A Contest for the Future of Alachua County

by James Thompson

In the August 30th Democratic primary for the Alachua County Commission races, the people get to decide who runs our community–Chamber of Commerce candidates supported by PAC money, or locally grown grassroots issue-based progressives. As sitting Commissioner Robert Hutchinson has acknowledged alongside his own race for re-election, the more difficult challenge is getting his colleague Mike Byerly to keep his seat against the charismatic Jacksonville transplant, Pastor Kevin Thorpe. If Thorpe wins, Plum Creek (now Weyerhaeuser) will resubmit its plans to undermine our Comprehensive Plan and build a city on the wetlands in Eastern Alachua County, and we will see a decline in the focus on social services and a County living wage. The primary is the sum of the election, since no Republican is running, and you must be registered as a Democrat to vote in it. You can do this and request a mail-in ballot at www.votealachua.com.   

A common reaction by progressives, especially in the Gainesville urban core that is celebrating its City Commission’s return to a progressive majority, has been that favored son and outspoken environmentalist Mike Byerly can’t be beat. But Byerly has never faced a better-funded or more politically ambitious challenger. In his first bid for office against Ken Cornell, Pastor Thorpe ran as a proclaimed social services advocate and environmental supporter with the help of prominent local Democrats, local residents in the pay of Plum Creek as consultants, local corporate media (Gainesville Sun sister publication The Guardian reported him as a green candidate), and also members of the faith community. Now, he holds fundraisers at the home of west county development maven Cotton Fletcher, the headquarters of the pro-development Tea Party Republicans that funded former Gainesville Mayor Ed Braddy’s storied rise to office. With the leaked and now public meeting records of the Chamber of Commerce, we also know that a Political Action Committee of up to $200,000 is being formed by big bankers and private corporations to help elect pro-Plum Creek candidates that are “friendly to business.”

The deck couldn’t be more stacked, nor the contrast between the candidates more clear. Thorpe has compared the proposed sprawling development of the East County to the process of removing cockroaches from your home (“You do know that any time you build anything you are disturbing in some way or another the environment? That’s why you shouldn’t get mad when you see roaches at your house; it was their house before it was yours”). He has also flipped his position on social services with the Reagan-like insistence that “Alachua County needs to have an honesty moment, either we’re going to continue to try and take care of people through social programs, or we’re going to move out of the way so that people can take care of themselves.”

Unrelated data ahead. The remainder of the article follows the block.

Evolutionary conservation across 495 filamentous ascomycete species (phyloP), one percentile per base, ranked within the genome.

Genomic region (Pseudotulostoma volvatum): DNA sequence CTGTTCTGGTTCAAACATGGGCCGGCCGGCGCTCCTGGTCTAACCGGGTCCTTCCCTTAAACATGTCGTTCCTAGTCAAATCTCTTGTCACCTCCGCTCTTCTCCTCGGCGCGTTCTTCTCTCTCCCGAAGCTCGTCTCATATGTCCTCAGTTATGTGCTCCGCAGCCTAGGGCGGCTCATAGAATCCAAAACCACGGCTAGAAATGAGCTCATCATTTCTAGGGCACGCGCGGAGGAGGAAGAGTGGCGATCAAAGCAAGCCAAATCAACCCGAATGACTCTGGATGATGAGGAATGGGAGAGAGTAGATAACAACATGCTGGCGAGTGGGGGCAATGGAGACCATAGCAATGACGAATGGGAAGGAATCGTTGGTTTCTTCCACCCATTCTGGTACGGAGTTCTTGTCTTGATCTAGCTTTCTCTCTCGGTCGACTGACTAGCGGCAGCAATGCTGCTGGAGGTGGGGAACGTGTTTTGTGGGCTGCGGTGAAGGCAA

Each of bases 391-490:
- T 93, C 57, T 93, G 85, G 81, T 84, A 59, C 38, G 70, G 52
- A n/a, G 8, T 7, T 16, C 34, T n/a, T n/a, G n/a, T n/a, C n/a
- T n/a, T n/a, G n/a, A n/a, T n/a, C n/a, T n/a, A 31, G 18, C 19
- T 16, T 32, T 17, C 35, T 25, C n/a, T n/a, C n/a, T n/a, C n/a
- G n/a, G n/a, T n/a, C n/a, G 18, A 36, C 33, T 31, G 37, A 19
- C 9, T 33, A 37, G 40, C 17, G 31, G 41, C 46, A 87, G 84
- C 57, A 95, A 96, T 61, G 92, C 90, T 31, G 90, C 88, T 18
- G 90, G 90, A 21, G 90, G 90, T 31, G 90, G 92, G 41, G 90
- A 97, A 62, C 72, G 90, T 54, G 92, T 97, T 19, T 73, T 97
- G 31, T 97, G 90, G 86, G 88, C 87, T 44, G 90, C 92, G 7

In contrast Mike Byerly has been consistently doing all the things that correspond to his beliefs about conservation and rights: helping to pass anti-discrimination laws, protecting Planned Parenthood, fighting Plum Creek’s corporate public relations campaign with scientific research and education, helping to defend our County’s Comprehensive Plan, and organizing a conservationist coalition to that end (Stand By Our Plan, standbyourplan.org) that will far outlast his tenure in office. Thorpe’s campaign has already begun expensive robo-calling and will rely on big money mailers and media campaigns. Byerly’s strength is on the ground, but it takes a lot of volunteer time and day-to-day organizing to combat money in politics of a scale likely unseen before in our County.

Positions on the Comprehensive Plan, social services, access to resources, and discrimination and equity are held in common by a tenuous progressive majority on the County Commission–Hutch (also up for re-election), Byerly, and Cornell. A win by Kevin Thorpe will certainly ensure that Plum Creek re-hatches its land flipping scheme, devastating the hydrology, transportation infrastructure, and beauty of our County while forever altering a way of life we need to protect. If you look back over a half century of County Commissions, very few of them would have voted our way on Plum Creek, fought for a living wage, or held our community to standards of justice and equity that the current majority does. To take Mr. Thorpe’s candidacy and wide-ranging support across party lines as anything less than a return to a dangerous normalcy will mean a certain loss not just for Byerly, but for Alachua County.

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